One of the most important military leadership lessons Cadet 1st Class David White has learned via the U.S. Military Academy has nothing to do with battlefield tactics, artillery, tanks or troops. The lesson came from helping West African women learn financial independence.

"Leadership is universal, but people around the world are different," White said last week. "Many come from a myriad of rich cultures steeped in history, sometimes thousands of years older than our own. Being able to embrace other cultures and successfully navigate new environments allows for military officers to thrive in such a diverse global landscape."

White and a group of cadets visited Ghana last summer as part of the Conflict and Human Security Studies program. The program, run by USMA's Dept. of Social Sciences, offers advanced individual academic development opportunities with non-governmental organizations around the world. Cadets work with groups such as Mercy Corps, International Rescue Committee, Human Rights Watch and the International Committee of the Red Cross.

The idea is to help cadets learn how to work with other cultures, Ruth Beitler, comparative politics and international relations associate professor and CHSS program coordinator, said.

"The cadets come back with a completely different perspective," Beitler said. "They learn to stop, listen and assess. They learn how to meet the needs of the United States and the needs of the (host country's) culture. This is professional development for them because they have to have some element of cultural competency. This gives them the kit bag, the tools so they can know how to have cultural understanding."

More than 80 USMA cadets have been selected to participate in this year's CHSS, the program's third year. They will be accompanied by 50 ROTC cadets from around the country. The Army's Training and Doctrine Command learned of the CHSS program and asked Beitler and other organizers to include ROTC cadets.

All cadets will be working in India, Peru, China, Tanzania, Thailand, Costa Rica, Ireland, Ghana, Cambodia, Vietnam, Australia, Germany, Greece, the Czech Republic, Israel and Hong Kong.

Their work will include construction projects, AIDS education, teaching in schools, working in orphanages and other humanitarian work.

All the while, the CHSS program brings officials from the nongovernmental agencies to West Point to teach cadets and faculty and also funds a study about whether junior officers are equipped upon commissioning with the appropriate cultural knowledge for a global conflict.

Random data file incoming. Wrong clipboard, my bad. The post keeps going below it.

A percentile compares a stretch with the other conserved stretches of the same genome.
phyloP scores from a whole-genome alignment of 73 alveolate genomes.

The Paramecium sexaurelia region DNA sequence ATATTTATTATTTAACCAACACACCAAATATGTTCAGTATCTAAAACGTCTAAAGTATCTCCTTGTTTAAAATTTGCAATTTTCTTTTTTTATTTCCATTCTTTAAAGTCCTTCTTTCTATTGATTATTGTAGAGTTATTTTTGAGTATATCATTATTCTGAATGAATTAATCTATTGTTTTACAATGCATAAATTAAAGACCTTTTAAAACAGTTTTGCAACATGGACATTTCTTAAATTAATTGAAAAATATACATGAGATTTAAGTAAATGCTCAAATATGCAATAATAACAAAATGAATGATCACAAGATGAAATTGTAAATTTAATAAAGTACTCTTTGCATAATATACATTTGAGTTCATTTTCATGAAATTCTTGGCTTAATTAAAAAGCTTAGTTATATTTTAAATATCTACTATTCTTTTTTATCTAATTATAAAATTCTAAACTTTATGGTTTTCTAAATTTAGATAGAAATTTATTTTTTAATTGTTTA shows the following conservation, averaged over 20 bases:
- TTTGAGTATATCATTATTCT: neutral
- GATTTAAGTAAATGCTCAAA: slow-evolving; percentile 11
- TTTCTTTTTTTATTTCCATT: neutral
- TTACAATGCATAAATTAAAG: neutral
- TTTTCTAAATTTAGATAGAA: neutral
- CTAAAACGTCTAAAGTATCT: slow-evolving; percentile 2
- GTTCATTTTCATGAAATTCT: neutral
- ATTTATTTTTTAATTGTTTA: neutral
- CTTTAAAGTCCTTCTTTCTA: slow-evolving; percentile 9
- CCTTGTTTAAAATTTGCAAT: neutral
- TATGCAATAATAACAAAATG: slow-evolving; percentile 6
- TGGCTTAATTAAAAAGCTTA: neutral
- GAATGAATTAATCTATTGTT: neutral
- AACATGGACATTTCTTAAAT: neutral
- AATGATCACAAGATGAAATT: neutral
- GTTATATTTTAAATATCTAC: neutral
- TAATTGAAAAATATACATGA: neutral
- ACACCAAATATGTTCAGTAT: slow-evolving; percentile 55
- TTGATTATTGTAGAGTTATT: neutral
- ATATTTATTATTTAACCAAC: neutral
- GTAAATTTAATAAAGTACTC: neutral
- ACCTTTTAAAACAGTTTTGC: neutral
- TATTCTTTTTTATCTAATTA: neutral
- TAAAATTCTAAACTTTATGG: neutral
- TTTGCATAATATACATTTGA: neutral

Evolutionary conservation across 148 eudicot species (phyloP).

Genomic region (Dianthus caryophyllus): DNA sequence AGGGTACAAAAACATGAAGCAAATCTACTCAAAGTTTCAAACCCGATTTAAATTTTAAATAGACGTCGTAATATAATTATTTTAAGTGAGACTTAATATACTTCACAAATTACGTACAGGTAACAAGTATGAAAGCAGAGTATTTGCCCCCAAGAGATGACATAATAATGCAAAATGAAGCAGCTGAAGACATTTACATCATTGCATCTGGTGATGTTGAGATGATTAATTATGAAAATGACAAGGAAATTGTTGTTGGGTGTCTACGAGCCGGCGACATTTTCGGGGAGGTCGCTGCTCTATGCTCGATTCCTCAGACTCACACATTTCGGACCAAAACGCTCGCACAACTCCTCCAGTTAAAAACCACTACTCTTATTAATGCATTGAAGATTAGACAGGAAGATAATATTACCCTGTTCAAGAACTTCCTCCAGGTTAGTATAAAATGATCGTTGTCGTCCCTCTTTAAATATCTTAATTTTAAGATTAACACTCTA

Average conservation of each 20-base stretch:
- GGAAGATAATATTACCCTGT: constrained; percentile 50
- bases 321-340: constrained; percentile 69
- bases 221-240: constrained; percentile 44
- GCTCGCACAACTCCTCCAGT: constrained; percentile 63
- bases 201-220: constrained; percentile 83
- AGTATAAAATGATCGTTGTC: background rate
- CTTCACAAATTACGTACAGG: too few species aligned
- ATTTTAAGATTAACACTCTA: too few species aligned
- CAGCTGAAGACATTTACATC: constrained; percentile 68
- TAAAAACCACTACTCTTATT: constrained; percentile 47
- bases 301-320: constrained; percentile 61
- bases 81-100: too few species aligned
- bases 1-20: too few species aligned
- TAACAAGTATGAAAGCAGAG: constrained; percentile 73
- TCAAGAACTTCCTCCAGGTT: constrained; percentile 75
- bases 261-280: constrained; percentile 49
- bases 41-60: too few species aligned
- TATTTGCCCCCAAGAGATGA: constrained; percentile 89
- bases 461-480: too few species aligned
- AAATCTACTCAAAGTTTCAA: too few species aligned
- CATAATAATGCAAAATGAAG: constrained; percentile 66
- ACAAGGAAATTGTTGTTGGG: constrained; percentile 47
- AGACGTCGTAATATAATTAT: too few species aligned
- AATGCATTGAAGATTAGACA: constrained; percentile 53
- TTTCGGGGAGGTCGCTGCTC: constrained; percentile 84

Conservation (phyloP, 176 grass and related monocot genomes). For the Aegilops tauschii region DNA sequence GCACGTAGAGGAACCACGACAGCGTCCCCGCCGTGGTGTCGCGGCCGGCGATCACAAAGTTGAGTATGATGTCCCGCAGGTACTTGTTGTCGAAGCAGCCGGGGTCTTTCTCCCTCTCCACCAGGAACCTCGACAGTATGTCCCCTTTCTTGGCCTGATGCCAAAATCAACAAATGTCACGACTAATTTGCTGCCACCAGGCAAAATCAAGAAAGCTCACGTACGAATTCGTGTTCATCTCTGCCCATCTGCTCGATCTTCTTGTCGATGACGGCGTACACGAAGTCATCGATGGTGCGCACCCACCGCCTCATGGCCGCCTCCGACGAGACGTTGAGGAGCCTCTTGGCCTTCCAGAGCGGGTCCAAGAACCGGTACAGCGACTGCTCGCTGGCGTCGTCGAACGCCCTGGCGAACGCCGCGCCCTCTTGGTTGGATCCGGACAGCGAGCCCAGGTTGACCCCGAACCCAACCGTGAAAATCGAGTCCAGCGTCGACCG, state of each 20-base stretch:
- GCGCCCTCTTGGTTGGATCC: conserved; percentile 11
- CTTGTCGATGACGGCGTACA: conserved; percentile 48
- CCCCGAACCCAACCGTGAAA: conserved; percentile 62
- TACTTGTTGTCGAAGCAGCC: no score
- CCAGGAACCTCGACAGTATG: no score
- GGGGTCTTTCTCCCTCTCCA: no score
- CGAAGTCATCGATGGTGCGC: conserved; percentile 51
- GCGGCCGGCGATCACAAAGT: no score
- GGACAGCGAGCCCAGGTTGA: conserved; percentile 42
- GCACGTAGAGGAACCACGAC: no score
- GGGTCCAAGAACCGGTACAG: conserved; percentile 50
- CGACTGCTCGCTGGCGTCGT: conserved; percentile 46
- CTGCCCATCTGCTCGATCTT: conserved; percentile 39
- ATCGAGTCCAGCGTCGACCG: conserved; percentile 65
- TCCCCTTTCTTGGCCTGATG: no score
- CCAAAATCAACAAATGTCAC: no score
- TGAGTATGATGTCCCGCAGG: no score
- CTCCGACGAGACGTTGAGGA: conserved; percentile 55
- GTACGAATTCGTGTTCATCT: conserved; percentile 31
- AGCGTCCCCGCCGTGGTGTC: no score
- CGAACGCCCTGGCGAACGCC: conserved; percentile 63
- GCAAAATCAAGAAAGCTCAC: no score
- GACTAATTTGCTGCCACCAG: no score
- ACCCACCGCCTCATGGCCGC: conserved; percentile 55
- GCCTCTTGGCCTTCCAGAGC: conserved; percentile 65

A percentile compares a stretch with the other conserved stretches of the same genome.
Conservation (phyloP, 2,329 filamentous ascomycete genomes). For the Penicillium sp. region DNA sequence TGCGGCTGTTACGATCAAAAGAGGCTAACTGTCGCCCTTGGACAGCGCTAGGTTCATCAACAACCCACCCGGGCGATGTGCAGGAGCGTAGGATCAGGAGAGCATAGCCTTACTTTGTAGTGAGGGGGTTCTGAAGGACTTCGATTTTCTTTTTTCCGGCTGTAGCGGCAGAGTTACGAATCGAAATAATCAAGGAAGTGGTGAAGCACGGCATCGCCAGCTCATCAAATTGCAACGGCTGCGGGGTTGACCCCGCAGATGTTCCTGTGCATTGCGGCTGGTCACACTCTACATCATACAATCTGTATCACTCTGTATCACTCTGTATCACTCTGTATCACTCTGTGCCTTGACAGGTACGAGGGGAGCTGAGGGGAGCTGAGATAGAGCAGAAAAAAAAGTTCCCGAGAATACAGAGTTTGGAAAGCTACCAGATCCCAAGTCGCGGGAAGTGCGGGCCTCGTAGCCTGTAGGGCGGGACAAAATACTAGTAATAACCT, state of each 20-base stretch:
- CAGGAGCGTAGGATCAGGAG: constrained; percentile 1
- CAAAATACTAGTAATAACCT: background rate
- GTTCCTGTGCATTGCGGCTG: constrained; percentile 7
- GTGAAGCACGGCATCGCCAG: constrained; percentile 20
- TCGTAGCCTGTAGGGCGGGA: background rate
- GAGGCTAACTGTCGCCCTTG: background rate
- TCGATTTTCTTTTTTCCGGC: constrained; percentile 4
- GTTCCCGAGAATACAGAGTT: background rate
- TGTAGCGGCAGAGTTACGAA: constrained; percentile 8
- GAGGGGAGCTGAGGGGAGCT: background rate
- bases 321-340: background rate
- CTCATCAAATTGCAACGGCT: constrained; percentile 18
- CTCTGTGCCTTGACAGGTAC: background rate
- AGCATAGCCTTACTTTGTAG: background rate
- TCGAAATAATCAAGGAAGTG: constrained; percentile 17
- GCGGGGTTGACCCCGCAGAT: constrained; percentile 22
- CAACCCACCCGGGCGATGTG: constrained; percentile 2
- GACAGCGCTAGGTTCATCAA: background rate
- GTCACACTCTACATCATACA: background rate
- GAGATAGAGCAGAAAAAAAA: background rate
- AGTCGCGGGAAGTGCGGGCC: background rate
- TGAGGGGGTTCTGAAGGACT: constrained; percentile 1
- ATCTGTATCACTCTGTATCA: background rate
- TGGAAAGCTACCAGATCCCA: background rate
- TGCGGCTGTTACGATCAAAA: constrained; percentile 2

"In our current situation in Iraq and Afghanistan, we have come to realize that we are fighting a war that is unlike any we have ever faced," Cadet 3rd Class Marc Beaudoin, who traveled to Ghana with the CHSS program last year, said. "The traditional style of war with enemies fighting pitched battles is no longer valid in our current conflict. We are now depending on young officers to be able to adapt to new cultures and embed themselves within a population. This new officer is charged not only with the traditional responsibilities of combat but also with winning the hearts and minds of the civilian populace. Working with (nongovernmental agencies) is excellent training for this future mission because as a volunteer you are embedded within the population. You learn to live like the native peoples, and you truly gain a greater appreciation
Cadets who have participated in previous CHSS trips feel they have learned about how to built trust with others despite cultural differences.

The organization with which Cadet 1st Class Andrew Gregory worked in Cambodia during his CHSS trip "was clearly facing an uphill battle against culture, limited resources and a persistent language barrier," he said. "I saw how persistent interaction with the populace combined with clear intentions builds trust with the populace."

Cadet 1st Class Jon Chachula learned through his work in Chile that working with a local populace can help him lead by example.

"As we worked side-by-side with homeless and underprivileged Chileans, we built relationships and lasting bonds that only develop through collective effort and suffering," he said. "As an officer, this understanding can be the difference between an officer who has gained the respect of his men and the local community through his public leadership 'on the ground' as opposed to the officer who attempts to lead from his desk."

More importantly, Chachula said, he learned the importance of an open mind.

"I was educated on the weakness of stereotypes and the advantage of approaching every experience with an open mind--aware of others' previous experiences but ready and prepared to step out of those shadows and have my own," he said.